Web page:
When the protests after the 2009 elections in Iran died down (were succesfully beaten down) the desire of Iran’s youth to do something about their circumstance didn’t die with it. Anything could spark a form of protest. Earthquakes in the North of the country or the drying of a big lake had youth activists flocking to it. The latest symbolic fight is the recurring one on the mandatory veil for women.

The two events that brought the battle over the veil back into the limelight are the arrest of the youth who made one of the Tehran Happy videos and the creation and popularity of the Facebook page My Stealthy Freedom. The Facebook page is an initiative of exiled journalist Masih Alinejad, and so far has about 350.000 likes and grows rapidly. The page allows Iranian women to show themselves without the veil, stealthily enjoying a moment that’s not regulated by oppressing laws, in pictures such as these:

stealthy freedom

Today and the coming days we will link to news small and big related to the arrests, the battle of the veil and related issues.

– The state run media Tasnim publishes an interview with a social media activist (probably on their own payroll) who believes improper veiling invites rape. Not that it should be considered rape of course, as the women were doing the inviting.

This is part of a long term campaign that tries to show women who don’t veil properly as either dumb, slutty, or in some way a threat to public order and decency. They either have to be shamed or intimidated into wearing the veil. A few years ago this cartoon was published by Fars news and made rounds on the internet. Obviously one of the many benefits of the veil is that it keeps your brain from shrinking.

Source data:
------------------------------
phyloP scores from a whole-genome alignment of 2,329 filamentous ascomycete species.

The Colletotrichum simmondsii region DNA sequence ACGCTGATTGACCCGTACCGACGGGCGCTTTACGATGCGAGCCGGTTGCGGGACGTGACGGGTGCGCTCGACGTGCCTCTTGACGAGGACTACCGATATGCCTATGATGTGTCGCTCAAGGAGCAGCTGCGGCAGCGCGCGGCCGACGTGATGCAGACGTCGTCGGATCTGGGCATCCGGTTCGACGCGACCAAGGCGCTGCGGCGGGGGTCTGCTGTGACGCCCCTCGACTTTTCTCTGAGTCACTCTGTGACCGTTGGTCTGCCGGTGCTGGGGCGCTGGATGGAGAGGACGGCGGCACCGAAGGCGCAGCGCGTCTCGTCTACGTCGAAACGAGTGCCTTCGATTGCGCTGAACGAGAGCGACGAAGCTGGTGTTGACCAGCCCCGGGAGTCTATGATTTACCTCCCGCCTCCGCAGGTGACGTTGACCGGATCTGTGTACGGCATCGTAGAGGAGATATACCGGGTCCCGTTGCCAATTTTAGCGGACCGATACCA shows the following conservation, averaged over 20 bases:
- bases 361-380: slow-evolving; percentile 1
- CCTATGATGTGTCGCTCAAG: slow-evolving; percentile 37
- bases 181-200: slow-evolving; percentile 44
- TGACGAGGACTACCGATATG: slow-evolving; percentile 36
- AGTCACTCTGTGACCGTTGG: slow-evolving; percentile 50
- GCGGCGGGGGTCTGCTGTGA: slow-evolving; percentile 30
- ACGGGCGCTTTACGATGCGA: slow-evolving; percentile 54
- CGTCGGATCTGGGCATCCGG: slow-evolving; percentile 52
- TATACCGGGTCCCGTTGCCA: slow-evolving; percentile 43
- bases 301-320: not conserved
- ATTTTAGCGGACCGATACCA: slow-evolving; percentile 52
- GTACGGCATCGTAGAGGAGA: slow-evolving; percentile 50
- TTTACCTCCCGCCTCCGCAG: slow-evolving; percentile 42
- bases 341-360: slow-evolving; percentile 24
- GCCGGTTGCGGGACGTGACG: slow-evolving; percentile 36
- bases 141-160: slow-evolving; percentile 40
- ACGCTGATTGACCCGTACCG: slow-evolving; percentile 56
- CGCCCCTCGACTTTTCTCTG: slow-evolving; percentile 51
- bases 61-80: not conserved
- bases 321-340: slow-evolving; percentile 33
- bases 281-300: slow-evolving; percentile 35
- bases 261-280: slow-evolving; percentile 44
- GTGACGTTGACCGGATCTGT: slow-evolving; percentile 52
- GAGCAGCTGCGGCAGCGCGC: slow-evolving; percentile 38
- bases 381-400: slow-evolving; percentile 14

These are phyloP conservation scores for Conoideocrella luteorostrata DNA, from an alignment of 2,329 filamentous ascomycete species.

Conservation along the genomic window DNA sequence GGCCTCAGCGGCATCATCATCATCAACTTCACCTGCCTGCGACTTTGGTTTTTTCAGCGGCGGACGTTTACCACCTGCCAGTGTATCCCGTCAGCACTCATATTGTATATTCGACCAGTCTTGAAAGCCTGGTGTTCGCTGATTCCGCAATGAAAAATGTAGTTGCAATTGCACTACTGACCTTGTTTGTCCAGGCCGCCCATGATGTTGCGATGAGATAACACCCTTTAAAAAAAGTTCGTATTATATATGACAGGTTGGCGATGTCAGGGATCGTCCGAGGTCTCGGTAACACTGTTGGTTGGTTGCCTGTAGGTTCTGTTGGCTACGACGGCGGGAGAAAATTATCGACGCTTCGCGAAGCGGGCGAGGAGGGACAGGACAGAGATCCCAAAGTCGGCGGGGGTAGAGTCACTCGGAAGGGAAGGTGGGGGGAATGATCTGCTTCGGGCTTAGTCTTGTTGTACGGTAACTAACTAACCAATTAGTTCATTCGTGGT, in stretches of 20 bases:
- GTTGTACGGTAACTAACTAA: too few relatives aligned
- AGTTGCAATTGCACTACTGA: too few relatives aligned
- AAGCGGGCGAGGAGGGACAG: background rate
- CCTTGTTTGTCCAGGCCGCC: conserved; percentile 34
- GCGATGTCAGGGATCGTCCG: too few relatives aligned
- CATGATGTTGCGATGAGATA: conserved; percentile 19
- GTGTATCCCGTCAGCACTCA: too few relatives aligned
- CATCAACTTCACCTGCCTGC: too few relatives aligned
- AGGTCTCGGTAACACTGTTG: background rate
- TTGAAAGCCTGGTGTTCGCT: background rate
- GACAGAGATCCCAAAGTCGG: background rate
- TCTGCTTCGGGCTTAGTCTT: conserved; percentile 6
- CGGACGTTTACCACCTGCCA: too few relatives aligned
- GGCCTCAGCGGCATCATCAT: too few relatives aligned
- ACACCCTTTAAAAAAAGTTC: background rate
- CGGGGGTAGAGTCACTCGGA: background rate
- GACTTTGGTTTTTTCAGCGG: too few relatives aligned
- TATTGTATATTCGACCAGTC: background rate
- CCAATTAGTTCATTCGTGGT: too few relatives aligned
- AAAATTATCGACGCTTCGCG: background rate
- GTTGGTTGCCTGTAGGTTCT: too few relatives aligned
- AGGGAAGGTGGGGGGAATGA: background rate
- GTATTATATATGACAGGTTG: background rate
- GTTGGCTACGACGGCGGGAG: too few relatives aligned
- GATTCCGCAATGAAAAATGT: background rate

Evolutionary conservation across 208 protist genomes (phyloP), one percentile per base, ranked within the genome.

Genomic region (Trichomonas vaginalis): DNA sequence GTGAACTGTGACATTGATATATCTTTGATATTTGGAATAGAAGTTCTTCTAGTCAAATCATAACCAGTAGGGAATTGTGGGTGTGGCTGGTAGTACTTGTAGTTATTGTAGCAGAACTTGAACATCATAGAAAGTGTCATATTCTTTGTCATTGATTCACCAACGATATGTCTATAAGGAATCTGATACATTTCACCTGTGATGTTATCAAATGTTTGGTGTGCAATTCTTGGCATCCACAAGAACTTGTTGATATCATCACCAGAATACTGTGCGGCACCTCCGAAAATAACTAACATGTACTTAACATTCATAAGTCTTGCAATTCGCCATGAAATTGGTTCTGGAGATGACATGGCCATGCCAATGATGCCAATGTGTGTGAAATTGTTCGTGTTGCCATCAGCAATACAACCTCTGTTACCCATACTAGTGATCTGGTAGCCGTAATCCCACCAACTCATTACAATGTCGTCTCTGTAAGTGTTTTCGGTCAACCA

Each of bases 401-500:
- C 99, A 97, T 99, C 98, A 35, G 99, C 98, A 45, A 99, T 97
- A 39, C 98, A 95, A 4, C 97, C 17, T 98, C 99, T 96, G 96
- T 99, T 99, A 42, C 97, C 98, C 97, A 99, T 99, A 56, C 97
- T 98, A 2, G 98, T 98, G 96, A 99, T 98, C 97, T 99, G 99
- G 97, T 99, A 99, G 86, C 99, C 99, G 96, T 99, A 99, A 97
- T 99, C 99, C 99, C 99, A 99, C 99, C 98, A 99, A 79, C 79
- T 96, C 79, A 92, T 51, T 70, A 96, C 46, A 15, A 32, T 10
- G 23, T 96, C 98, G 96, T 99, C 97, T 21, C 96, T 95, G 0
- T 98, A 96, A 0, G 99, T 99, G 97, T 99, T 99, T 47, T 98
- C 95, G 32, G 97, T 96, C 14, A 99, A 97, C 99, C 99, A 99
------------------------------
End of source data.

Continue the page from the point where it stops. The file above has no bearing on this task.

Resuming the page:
The arrest and release of the Happy youth also inspired a few cartoons. Here’s our favorites that were published by Khodnevis and IranWire:

happy khodnevis

happy mana

Iranian cinema star Leila Hatami (A Separation) unwittingly joined the debate on Iranian women’s modesty by kissing the director of the Cannes film festival, where she will judge. The kiss, while a modest one on the cheeck nevertheless managed to create a bad image of Iranian women who are the symbol of “chastity and innocence”. At least, according to Deputy Culture Minister Hossein Noushabadi:

Those who attend intentional events should take heed of the credibility and chastity of Iranians, so that a bad image of Iranian women will not be demonstrated to the world,”


Some commented online that Iran’s response is not fair, as it didn’t respond as vehemently to Ahmadinejad kissing the mother of Venezuela’s Hugo Chaves at the funeral of the Venezuelan leader. That is not quite true, while Hatami probably receives more comments as a woman, Ahmadinejad did face backlash: